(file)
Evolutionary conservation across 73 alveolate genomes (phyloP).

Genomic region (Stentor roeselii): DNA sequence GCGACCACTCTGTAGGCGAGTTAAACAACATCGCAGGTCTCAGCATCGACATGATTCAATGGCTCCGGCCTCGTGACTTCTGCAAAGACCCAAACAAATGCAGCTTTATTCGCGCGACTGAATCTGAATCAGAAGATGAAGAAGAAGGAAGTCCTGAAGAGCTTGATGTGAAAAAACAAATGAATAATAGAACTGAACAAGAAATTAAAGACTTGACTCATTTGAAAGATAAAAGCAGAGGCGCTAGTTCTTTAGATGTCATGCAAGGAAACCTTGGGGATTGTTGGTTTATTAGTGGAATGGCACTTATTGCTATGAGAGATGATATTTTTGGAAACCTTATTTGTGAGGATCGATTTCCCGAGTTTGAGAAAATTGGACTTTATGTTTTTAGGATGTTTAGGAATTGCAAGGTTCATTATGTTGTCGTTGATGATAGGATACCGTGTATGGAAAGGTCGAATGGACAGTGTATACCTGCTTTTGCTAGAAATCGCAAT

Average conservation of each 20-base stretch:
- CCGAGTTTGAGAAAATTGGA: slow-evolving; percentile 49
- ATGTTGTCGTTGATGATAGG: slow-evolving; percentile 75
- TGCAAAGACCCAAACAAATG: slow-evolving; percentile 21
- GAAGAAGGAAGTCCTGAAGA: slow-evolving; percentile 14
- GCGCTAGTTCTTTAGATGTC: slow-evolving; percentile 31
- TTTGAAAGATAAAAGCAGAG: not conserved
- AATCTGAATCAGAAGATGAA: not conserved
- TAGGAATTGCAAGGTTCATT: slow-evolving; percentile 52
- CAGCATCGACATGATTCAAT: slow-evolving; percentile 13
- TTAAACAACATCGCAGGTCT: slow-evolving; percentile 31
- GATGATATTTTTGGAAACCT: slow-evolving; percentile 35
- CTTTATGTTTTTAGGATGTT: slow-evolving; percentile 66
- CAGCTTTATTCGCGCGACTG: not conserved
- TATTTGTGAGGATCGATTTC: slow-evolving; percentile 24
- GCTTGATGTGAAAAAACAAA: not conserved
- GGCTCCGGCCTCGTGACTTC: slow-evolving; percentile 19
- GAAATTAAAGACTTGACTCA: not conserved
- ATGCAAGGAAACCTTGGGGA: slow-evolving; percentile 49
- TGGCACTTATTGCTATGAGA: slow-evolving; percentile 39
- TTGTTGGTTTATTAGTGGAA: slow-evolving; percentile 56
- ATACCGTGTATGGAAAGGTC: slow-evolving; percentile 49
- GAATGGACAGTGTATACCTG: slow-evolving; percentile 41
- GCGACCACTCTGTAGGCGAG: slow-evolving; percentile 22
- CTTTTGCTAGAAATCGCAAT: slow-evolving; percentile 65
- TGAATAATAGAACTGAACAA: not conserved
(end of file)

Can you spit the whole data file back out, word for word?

Evolutionary conservation across 73 alveolate genomes (phyloP).

Genomic region (Stentor roeselii): DNA sequence GCGACCACTCTGTAGGCGAGTTAAACAACATCGCAGGTCTCAGCATCGACATGATTCAATGGCTCCGGCCTCGTGACTTCTGCAAAGACCCAAACAAATGCAGCTTTATTCGCGCGACTGAATCTGAATCAGAAGATGAAGAAGAAGGAAGTCCTGAAGAGCTTGATGTGAAAAAACAAATGAATAATAGAACTGAACAAGAAATTAAAGACTTGACTCATTTGAAAGATAAAAGCAGAGGCGCTAGTTCTTTAGATGTCATGCAAGGAAACCTTGGGGATTGTTGGTTTATTAGTGGAATGGCACTTATTGCTATGAGAGATGATATTTTTGGAAACCTTATTTGTGAGGATCGATTTCCCGAGTTTGAGAAAATTGGACTTTATGTTTTTAGGATGTTTAGGAATTGCAAGGTTCATTATGTTGTCGTTGATGATAGGATACCGTGTATGGAAAGGTCGAATGGACAGTGTATACCTGCTTTTGCTAGAAATCGCAAT

Average conservation of each 20-base stretch:
- CCGAGTTTGAGAAAATTGGA: slow-evolving; percentile 49
- ATGTTGTCGTTGATGATAGG: slow-evolving; percentile 75
- TGCAAAGACCCAAACAAATG: slow-evolving; percentile 21
- GAAGAAGGAAGTCCTGAAGA: slow-evolving; percentile 14
- GCGCTAGTTCTTTAGATGTC: slow-evolving; percentile 31
- TTTGAAAGATAAAAGCAGAG: not conserved
- AATCTGAATCAGAAGATGAA: not conserved
- TAGGAATTGCAAGGTTCATT: slow-evolving; percentile 52
- CAGCATCGACATGATTCAAT: slow-evolving; percentile 13
- TTAAACAACATCGCAGGTCT: slow-evolving; percentile 31
- GATGATATTTTTGGAAACCT: slow-evolving; percentile 35
- CTTTATGTTTTTAGGATGTT: slow-evolving; percentile 66
- CAGCTTTATTCGCGCGACTG: not conserved
- TATTTGTGAGGATCGATTTC: slow-evolving; percentile 24
- GCTTGATGTGAAAAAACAAA: not conserved
- GGCTCCGGCCTCGTGACTTC: slow-evolving; percentile 19
- GAAATTAAAGACTTGACTCA: not conserved
- ATGCAAGGAAACCTTGGGGA: slow-evolving; percentile 49
- TGGCACTTATTGCTATGAGA: slow-evolving; percentile 39
- TTGTTGGTTTATTAGTGGAA: slow-evolving; percentile 56
- ATACCGTGTATGGAAAGGTC: slow-evolving; percentile 49
- GAATGGACAGTGTATACCTG: slow-evolving; percentile 41
- GCGACCACTCTGTAGGCGAG: slow-evolving; percentile 22
- CTTTTGCTAGAAATCGCAAT: slow-evolving; percentile 65
- TGAATAATAGAACTGAACAA: not conserved